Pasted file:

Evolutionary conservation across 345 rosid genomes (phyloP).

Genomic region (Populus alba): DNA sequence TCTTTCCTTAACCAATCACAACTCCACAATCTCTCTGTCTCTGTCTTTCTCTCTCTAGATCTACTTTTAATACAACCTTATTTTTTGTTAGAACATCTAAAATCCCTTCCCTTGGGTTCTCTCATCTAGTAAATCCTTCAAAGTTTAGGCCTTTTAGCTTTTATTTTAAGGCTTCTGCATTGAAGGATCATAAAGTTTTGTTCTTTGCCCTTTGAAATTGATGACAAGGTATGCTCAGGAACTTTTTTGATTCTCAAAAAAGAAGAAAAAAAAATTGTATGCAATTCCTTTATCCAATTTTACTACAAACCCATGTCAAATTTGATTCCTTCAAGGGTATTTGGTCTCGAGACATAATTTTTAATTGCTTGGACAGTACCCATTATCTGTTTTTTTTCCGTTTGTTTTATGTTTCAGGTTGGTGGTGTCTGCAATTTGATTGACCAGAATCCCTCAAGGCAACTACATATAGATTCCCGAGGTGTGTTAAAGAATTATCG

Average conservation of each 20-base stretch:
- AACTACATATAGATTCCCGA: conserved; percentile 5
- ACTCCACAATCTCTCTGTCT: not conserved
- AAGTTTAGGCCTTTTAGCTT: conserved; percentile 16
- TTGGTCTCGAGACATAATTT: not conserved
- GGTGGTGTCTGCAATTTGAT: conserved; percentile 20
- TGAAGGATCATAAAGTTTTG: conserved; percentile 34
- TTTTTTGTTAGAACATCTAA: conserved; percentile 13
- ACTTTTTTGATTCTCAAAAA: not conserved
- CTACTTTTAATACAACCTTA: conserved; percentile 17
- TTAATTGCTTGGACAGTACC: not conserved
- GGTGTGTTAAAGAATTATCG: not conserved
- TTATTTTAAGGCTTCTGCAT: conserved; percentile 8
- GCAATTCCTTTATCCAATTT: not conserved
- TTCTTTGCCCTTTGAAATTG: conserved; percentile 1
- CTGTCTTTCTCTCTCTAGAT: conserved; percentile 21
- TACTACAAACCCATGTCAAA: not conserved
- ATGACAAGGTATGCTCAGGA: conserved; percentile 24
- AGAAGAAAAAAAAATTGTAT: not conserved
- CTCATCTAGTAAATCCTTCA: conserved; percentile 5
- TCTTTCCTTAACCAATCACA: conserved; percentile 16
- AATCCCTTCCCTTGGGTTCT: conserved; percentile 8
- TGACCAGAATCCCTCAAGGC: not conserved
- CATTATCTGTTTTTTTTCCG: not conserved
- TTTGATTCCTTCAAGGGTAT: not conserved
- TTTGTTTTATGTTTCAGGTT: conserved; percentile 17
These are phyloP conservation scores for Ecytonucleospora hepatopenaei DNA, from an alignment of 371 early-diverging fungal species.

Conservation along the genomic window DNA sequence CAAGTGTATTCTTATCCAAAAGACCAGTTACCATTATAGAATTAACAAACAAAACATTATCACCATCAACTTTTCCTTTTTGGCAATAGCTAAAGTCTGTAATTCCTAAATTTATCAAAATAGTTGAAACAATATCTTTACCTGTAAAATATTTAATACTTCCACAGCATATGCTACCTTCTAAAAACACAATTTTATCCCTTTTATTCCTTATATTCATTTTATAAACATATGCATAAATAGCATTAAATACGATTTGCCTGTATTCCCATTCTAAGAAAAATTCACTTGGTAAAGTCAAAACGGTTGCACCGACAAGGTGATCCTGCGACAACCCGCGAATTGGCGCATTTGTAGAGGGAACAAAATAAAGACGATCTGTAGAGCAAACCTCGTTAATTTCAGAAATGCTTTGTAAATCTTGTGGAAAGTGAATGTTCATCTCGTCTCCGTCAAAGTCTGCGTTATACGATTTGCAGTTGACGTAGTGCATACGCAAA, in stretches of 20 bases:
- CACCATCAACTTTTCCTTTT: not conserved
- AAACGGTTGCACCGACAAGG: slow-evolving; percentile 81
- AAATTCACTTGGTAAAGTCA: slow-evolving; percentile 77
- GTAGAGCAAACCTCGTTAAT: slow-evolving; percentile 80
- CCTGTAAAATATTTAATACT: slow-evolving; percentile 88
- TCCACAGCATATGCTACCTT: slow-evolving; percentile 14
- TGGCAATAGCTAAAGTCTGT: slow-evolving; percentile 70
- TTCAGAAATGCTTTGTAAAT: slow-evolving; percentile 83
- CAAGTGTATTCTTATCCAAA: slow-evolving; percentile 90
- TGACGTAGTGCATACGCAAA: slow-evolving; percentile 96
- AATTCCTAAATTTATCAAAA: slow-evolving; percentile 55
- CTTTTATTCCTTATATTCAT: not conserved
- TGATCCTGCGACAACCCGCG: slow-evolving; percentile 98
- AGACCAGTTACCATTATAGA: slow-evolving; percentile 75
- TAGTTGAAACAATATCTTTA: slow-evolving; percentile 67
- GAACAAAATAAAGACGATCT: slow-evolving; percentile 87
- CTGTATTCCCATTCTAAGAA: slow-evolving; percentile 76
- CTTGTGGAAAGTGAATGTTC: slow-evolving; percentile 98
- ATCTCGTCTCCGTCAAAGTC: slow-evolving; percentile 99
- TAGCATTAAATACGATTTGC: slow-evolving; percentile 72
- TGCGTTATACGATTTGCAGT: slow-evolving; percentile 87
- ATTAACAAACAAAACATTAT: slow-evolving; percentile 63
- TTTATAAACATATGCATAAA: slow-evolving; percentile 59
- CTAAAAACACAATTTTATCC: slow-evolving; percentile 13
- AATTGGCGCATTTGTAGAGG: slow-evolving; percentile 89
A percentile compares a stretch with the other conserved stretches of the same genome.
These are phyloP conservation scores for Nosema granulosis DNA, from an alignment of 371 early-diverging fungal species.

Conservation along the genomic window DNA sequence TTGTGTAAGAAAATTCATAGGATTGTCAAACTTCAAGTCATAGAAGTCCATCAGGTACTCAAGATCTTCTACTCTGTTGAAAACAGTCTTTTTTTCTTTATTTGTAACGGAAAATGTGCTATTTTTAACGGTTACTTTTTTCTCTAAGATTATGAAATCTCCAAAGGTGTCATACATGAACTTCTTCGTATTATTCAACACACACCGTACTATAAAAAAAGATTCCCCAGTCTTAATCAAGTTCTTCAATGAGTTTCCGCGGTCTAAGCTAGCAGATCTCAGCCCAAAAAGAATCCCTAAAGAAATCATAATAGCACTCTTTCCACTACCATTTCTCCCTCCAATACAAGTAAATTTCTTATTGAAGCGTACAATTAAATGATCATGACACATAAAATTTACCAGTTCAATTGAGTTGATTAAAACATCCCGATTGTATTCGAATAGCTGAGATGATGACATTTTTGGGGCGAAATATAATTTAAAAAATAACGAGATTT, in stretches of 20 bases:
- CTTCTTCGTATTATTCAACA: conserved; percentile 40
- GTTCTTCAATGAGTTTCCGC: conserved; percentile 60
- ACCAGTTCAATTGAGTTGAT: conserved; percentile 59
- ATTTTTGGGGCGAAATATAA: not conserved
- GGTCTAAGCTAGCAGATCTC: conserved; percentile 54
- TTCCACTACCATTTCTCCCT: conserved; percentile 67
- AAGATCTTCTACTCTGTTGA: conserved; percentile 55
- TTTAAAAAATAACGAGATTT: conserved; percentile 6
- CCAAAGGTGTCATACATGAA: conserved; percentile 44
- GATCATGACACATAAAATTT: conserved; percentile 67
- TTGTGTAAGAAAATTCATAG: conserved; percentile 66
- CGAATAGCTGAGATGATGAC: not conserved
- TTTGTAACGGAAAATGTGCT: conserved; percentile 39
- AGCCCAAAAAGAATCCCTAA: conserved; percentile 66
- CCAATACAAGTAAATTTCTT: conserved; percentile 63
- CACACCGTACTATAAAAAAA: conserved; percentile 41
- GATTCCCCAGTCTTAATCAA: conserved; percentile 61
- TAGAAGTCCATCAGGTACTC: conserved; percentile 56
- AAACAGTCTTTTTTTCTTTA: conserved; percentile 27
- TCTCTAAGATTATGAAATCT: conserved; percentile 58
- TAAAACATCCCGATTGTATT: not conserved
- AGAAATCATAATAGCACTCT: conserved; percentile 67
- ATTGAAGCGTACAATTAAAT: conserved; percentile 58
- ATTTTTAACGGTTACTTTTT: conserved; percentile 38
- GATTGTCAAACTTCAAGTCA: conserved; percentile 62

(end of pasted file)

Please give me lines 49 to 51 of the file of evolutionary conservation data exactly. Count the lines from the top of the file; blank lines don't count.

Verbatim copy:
- ATCTCGTCTCCGTCAAAGTC: slow-evolving; percentile 99
- TAGCATTAAATACGATTTGC: slow-evolving; percentile 72
- TGCGTTATACGATTTGCAGT: slow-evolving; percentile 87